Program & Schedule
|11:00 AM-2:00 PM||Part I (Auditorium of the Albert and Shirley Small Special Collections Library)|
|11:00 AM-12:00 PM||Welcome; Keynote Address|
|12:45-1:45 PM||Short Story Presentations|
|2:00-3:30 PM||Part II (Robertson Media Center, Clemons Library)|
|2:00-3:30 PM||Poster Sessions; Reception|
TWT 2017: Detailed Schedule
TWT 2017 will be held in the Auditorium of the Albert and Shirley Small Special Collections Library and the Robertson Media Center, Clemons Library. These two outstanding facilities are adjacent to one another in the Central Grounds area of UVA. Locate the Small Special Collections Library and Clemons Library.
10:30 AM-11:00 AM: Check-In (Auditorium of the Albert and Shirley Small Special Collections Library)
Check in at the TWT reception desk outside the auditorium.
11:00 AM-12:00 PM: Keynote Address (Auditorium of the Albert and Shirley Small Special Collections Library)
Technology Enhanced Education: Pearls & Perils
How can we cultivate pearls in technology enhanced education and navigate the perils? We are a culture of innovation but innovation without scientific research to guide our practices may lead to focusing on technology and not our learners. Research can inform us if the innovative solution is working or not to solve the educational problem. It can also provide clues to foster new innovation solutions. What is important to focus on the educational problems, refer to any prior research aimed at solving the problem, devise multiple solutions that may or may not require technology, and test them. Our first questions are always, “who are the learners?” and “what are the educational challenges faced by educators and learners?”
This presentation will explore examples of pearls and perils in technology enhanced education. It will also provide some challenges to enhancing courses with technology and media as well as provide some new directions in the learning sciences.
12:00-12:45 PM: Lunch
Enjoy lunch compliments of Information Technology Services.
12:45-1:45 PM: Short Story Presentations (Auditorium of the Albert and Shirley Small Special Collections Library)
Teaching Accessibility: Assistive Technology as a Transformative Medium
Gaelyn Foster, Graduate Student, Department of English
When I was nine, I was diagnosed with a stem cell deterioration disease called macular degeneration, which caused me to become legally blind by the age of ten. I cannot see anything but shapes and movement without assistive technology. This is how I see a computer screen (image), this is how I see my phone (image), this is how I see my books (image), and this is how I see people directly in front of me (image). Thankfully, technology has progressed to an era in which individuals like me, who otherwise would be blind for all intents and purposes, can not only function in society but actively contribute to it. However, this does not make coping with a serious physical disability any less complex. When I was 12, I was an excellent student of Latin, constantly bringing home perfect scores in translation and vocabulary. One day, I was sitting in class working, and my teacher called me back to ask me about my last test. I had failed. Curiously enough, all of my vocab was correct, but the second half of the test, which was comprised of map identification, was a mess. The teacher asked me, “Gaelyn, what happened here?” We both knew what happened there-this is how I see maps (image). She waited for my honest answer, but it never came. “I didn’t study,” I told her. She had given me an opportunity to own up to my visual restrictions, and I, an extremely grade-oriented kid, had preferred to take an F than admit the limitations of my visual abilities. Ten years later, as a graduate student and a teacher to undergraduates, I always feel a modicum of discomfort when I inform my peers and students of my condition. But, as a teacher of media, I realize that the significance my media of accommodation is as essential to consider as a computer or an iPhone. Each semester, when my students do their day without screens assignment, I also show them just how important technology is in our society through my own experience. For me, a day without screens is a day without sight….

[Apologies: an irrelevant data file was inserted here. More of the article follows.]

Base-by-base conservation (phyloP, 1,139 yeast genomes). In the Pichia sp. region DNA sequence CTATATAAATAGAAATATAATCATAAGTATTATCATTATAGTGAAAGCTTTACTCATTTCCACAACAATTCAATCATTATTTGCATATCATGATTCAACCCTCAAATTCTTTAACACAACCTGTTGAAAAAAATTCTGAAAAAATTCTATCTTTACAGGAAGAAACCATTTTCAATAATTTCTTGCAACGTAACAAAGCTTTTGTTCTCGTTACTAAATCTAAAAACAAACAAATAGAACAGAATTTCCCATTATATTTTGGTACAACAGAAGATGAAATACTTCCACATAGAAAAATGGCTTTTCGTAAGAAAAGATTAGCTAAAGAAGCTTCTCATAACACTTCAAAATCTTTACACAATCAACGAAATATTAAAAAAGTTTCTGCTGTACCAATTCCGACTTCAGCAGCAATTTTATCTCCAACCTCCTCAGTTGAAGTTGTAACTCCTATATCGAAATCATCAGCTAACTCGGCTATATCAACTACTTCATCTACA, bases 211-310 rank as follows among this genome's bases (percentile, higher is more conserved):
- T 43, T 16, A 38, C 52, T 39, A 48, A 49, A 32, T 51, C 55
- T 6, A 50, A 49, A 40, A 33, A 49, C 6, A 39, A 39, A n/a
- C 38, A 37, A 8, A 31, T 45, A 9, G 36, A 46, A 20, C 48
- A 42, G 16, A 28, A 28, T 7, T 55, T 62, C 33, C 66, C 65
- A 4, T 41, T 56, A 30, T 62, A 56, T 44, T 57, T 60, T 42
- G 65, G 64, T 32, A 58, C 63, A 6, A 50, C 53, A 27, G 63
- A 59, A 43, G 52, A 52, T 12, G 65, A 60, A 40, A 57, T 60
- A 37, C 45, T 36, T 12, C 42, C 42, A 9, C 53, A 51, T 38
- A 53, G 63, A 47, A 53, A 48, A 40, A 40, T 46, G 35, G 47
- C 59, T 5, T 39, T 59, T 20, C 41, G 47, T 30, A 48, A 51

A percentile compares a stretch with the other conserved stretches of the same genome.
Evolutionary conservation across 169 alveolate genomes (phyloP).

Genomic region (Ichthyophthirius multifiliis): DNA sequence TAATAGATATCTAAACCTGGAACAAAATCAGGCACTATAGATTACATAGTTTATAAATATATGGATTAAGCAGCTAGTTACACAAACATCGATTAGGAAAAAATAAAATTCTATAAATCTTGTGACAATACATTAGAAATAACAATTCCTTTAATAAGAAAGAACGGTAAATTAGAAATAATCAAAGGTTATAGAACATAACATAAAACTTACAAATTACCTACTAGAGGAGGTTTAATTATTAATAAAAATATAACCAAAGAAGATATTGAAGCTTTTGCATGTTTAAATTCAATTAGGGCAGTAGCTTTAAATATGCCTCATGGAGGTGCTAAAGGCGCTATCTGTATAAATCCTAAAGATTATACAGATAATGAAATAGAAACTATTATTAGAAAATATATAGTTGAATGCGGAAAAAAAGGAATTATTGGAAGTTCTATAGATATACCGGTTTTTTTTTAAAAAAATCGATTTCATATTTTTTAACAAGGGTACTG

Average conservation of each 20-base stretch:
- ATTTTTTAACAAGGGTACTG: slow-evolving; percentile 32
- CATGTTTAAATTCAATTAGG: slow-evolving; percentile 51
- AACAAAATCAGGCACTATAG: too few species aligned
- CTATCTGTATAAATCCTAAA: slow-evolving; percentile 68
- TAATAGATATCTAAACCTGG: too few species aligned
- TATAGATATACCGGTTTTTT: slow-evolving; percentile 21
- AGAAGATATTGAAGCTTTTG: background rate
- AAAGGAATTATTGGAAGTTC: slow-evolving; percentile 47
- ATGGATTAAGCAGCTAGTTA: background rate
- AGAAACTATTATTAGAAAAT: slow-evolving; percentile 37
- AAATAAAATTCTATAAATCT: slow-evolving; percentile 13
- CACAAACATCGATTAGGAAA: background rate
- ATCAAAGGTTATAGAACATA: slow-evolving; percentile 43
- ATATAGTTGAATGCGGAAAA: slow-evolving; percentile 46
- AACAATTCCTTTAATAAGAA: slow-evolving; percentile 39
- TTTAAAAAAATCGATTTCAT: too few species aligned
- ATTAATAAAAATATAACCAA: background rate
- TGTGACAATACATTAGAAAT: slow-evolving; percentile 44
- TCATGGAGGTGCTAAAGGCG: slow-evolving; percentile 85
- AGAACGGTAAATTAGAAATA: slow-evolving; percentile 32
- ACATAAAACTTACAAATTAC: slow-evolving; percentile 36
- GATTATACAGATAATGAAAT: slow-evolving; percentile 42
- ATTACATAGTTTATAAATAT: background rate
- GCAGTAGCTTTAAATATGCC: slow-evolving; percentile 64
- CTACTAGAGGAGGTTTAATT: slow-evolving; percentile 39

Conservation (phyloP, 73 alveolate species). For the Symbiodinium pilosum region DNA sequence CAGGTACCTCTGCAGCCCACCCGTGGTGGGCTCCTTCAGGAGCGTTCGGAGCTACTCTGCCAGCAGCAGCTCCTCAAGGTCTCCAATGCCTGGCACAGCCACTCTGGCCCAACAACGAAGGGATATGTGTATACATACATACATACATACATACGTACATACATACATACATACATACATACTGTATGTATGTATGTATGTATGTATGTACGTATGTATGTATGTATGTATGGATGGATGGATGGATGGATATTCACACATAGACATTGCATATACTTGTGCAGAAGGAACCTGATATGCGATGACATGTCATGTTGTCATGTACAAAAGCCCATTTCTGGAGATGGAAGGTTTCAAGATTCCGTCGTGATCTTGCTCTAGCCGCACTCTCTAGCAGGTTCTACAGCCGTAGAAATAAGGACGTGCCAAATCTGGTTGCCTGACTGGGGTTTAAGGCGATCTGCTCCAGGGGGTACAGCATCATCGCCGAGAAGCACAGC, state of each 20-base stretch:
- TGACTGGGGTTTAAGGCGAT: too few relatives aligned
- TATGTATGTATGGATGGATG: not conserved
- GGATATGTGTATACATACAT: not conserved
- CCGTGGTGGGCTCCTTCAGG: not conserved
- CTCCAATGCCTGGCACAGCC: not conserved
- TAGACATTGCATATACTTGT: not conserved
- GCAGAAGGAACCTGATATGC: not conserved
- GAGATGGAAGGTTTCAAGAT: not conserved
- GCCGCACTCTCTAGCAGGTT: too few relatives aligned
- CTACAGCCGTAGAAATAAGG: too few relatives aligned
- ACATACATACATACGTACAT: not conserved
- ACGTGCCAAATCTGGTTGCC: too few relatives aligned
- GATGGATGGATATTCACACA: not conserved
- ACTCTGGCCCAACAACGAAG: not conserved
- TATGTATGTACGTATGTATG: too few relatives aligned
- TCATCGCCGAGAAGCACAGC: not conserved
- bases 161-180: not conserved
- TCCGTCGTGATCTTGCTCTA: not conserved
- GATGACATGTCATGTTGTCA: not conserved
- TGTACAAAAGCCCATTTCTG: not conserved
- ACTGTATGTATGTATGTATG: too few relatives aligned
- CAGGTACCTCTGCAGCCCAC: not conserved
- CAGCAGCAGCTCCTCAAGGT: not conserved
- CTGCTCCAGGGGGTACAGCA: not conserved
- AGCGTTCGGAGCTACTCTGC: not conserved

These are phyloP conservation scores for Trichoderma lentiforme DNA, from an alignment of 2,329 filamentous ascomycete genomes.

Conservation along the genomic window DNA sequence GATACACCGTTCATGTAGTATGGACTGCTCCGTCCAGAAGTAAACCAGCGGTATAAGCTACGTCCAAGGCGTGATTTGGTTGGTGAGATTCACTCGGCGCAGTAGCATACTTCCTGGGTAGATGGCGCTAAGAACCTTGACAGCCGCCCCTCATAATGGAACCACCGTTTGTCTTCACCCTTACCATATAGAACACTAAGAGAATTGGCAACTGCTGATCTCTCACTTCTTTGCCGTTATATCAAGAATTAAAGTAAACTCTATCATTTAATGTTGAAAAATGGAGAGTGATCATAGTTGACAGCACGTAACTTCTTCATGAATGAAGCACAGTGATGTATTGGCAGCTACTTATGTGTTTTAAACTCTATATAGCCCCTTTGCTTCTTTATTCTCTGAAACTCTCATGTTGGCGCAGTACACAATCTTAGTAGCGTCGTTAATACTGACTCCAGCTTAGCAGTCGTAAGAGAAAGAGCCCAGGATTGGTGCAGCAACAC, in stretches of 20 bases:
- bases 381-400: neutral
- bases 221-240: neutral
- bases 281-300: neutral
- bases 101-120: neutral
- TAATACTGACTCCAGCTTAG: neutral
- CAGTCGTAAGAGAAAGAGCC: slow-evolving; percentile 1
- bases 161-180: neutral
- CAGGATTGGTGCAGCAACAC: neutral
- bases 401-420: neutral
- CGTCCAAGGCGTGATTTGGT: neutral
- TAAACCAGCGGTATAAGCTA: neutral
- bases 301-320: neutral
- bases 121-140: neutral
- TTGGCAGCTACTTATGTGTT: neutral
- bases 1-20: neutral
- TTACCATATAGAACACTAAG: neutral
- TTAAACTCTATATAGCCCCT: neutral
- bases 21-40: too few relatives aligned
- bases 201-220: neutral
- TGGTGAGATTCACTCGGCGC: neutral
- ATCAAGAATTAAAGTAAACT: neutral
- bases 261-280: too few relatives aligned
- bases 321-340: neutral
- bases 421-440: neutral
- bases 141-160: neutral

Tools for Engagement: Creating a Sense of Presence in the Online Classroom
Celeste Greene, Professor, School of Continuing and Professional Studies
The online teaching experience has evolved extensively in the last 20 years. This story involves three faculty members each sharing their experiences for engaging students in the online classroom. At the School of Continuing and Professional Studies, the majority of the classes are delivered online. Each faculty member incorporates a different style of teaching, using the tools available in the online setting. These tools include those available in UVa Collab, social media, and other audio/video software. The first story, by Celeste Greene, will discuss how her online classroom and teaching style has evolved in the 20 years, since she first started teaching online in 1997. The tools used to engage students have changed to create a more interactive online learning experience. These tools include small group discussions in online breakout rooms, live online student presentation, and live online guest speakers. All of these tools are available in UVa Collab and Blackboard Collaborate and have helped enrich the online courses taught by Professor Greene. The second story, by Ana Abad-Jorge, will discuss the use of Camtasia lecture recording software to develop my pre-recorded lectures for specific units. Students engage with the content through completion of an “interactive” handout. The Discussion Forum in UVa Collab is used by students to establish their collaborative assignment groups for the class projects, i.e. Social Media. The third story, by Mary Dunaway, will discuss how ubiquitous technology in social media can engage students online learning environment. The YouTube social media platform serves as the focal technology to help create a sense of “being there” in the virtual classroom space. Students develop and post to YouTube a presentation related to a course topic and electronic peer and instructor critiques are provided as feedback. This interactive online environment is greatly enriched by the use of social media.